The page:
cost of air mail service.
"Such a thing just couldn't be
done," Dean Taggart asserted.
"Planes carry other freight and
passengers as well as mail, and
you can't determine the exact cost
of any one of these items. It's a
technical impossibilty."
Talpy Wins Fulbright
For Study in France
Thomas Talpy, a University stu-
dent working on his doctorate in
electrical engineering, has been
awarded a Fulbright Scholarship.
Talpy will go to France in the
fall to study at the University of
Grenoble.
ARTICLES
(fast colors)
and couch covers.
R T SHOP
ard Street (
m- '>o0a o o~ v c

sures, played by William Brom-
field, Grad.
The plot is further complicated
by the pompous government in-
spector, played by Nafe Katter,
Grad., who more than adequately
handled the lead in "An Enemy of
the People" earlier this summer;
the gentle mayor, as portrayed by
Richard Burgwin, Grad.; and the
understanding doctor who is
played by Donald Klechner, Grad.
Two gossipy busy-bodies, assist-
ed by a group of school children,
both help and hinder the love af-
fair. Ann Drew and Joyce Bohyer,
Second Quartet
Program Slated
Presenting the second recital in
their three program series, the
Stanley Quartet will again be
heard at 8:30 p.m. Tuesday in
Rackham Lecture Hall.
Adding their talents also to this
concert will be University music
school faculty members Helen Ti-
tus, piano, and Clyde Thompson,
bass, in the Schubert "Quintet in
A Major, Op. 114."
Other selections to be played by
the Stanley Quartet will include
"Quartet in C Major, Op. 74, No.
1" by Haydn, and "Quartet No. 6"
by Bela Bartok.

both of whom are graduate stu-
dents, will play the town gossips,
but the list of school children has
not yet been announced.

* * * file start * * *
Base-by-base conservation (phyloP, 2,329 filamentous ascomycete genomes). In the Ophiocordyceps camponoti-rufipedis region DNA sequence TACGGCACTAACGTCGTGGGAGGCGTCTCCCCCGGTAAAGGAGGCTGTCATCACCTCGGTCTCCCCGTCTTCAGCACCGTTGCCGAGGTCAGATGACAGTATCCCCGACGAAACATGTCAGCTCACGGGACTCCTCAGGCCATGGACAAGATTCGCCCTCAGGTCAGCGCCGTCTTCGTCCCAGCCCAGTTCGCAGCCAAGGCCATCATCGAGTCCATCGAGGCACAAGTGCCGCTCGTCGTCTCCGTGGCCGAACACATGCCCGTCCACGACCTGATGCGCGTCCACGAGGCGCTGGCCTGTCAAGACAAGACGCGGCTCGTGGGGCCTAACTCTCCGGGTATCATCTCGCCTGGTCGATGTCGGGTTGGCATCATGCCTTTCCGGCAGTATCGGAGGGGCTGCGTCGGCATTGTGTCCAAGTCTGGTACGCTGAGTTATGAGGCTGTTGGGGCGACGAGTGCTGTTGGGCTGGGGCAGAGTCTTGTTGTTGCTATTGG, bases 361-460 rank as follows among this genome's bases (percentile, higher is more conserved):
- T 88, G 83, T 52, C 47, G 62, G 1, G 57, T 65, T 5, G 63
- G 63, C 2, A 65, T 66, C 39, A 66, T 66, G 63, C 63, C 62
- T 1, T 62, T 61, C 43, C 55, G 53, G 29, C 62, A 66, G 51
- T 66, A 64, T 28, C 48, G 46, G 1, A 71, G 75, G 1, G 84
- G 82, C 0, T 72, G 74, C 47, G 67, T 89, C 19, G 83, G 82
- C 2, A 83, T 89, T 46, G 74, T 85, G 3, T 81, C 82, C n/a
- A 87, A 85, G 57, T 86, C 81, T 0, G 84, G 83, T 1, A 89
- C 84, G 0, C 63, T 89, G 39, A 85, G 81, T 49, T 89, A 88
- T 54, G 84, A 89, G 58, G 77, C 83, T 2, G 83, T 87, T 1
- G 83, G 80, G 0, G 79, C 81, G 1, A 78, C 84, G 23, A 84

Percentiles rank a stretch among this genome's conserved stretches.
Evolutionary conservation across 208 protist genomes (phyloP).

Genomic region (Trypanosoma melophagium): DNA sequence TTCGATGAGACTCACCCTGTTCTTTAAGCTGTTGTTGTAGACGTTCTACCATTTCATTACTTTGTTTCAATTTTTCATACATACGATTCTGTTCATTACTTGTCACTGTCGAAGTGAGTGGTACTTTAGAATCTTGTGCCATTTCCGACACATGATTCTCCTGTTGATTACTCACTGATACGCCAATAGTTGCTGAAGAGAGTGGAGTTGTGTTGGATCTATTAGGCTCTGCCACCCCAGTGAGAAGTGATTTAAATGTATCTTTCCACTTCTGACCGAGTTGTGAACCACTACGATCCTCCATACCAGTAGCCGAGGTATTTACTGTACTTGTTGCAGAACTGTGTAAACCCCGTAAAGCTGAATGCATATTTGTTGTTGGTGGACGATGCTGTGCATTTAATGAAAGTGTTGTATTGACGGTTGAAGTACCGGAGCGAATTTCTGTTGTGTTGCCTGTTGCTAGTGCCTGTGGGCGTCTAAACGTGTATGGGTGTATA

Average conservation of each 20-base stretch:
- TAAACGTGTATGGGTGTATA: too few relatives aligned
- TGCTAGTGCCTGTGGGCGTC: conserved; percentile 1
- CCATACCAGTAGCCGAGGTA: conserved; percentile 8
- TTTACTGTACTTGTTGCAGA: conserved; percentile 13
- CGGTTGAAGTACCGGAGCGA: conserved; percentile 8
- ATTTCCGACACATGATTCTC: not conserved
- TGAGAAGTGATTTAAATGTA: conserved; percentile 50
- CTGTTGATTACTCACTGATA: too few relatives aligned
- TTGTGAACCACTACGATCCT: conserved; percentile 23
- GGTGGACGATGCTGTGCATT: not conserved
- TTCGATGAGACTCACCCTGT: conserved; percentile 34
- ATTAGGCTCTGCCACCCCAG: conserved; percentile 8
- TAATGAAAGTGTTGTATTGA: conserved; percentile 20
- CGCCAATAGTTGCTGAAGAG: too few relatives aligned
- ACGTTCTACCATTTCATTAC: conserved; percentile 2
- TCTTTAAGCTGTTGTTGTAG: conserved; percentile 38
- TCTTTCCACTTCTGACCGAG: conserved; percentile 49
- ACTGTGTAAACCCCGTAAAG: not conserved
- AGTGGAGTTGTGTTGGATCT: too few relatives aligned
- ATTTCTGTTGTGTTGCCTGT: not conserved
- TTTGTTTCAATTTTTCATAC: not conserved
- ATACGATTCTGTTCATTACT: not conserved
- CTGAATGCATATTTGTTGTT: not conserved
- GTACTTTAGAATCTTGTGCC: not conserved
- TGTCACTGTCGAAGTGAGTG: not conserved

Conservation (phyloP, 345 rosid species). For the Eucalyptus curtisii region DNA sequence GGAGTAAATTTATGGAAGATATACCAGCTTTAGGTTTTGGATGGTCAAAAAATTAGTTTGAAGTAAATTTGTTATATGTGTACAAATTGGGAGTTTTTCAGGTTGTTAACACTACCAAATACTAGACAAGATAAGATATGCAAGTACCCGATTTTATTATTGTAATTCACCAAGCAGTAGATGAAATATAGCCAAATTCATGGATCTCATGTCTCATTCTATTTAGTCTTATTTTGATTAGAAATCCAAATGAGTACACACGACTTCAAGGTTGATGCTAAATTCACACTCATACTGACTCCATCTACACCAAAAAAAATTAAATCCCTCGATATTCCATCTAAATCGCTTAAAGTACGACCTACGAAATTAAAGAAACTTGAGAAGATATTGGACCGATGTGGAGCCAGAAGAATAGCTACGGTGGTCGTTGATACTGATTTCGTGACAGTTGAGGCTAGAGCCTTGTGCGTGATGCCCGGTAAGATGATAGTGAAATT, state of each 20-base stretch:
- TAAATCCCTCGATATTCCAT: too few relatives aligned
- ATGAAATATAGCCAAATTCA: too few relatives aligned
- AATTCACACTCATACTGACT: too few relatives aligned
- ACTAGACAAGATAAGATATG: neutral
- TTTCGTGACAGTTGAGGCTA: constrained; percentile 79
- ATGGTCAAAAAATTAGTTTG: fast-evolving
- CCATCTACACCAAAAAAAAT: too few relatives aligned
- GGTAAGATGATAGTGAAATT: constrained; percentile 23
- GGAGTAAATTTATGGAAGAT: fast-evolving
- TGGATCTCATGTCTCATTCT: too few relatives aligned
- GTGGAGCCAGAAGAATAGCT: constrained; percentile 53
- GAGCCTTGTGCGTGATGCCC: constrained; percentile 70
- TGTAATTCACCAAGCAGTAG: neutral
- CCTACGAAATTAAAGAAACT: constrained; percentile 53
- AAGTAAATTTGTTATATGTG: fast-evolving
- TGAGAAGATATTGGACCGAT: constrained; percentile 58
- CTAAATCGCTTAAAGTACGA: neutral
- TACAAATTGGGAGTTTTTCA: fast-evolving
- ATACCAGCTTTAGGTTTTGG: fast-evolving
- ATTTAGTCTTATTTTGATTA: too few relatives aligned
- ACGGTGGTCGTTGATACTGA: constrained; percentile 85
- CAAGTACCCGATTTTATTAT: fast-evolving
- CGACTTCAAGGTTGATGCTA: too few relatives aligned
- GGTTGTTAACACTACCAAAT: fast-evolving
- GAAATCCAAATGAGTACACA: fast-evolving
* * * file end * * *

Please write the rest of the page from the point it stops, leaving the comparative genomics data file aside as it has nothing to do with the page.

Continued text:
* * *
GIRANDOUX WON the New
York Critics Award for the best
foreign play of the 1949 season
with "The Madwoman of Chail-
lot," also translated by Maurice
Valency.
The campus production is being
directed by Prof. Claribel Baird,
who also directed the popular
"Green Grow the Lilacs" this sum-
mer. Costumes have been execut-
ed by Lucy Barton, and the sets
designed by George Crepeau.
Recorded music, written espec-
ially for the original production
by Francis Poulenc, will be used
for the campus presentation.
Tickets for the play may be pur-
chased from 10 a.m. to 5 p.m.
daily and until 8 p.m. on perform-
ance nights at the Lydia Mendels-
sohn box office.
Ghisi To Lecture
Federico Ghisi, head of the de-
partment of music, University of
Florence, Italy, will lecture on
"Italian Ars Nova," at 4:15 to-
morrow in the Rackham Amphi-
theatre.

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PROF. A. K. STEVENS
..will head panel
* * *
Creston High School in Grand Ra-
pids, and Miss Anna Yambrick of
Northern High School in Flint.
Chairman for the panel will be
Prof. A. K. Stevens of the English
department.
The subject under debate will
be "Teaching the Essay in High
School."
The conference is open to the
public.

l1i, 1V 1 il .1V~ l, WW V
to move "downtown" as soon as
possble. Like Selective Service, it
is an independent agency and
wants to avoid any appearance of
being under the thumb of the
military.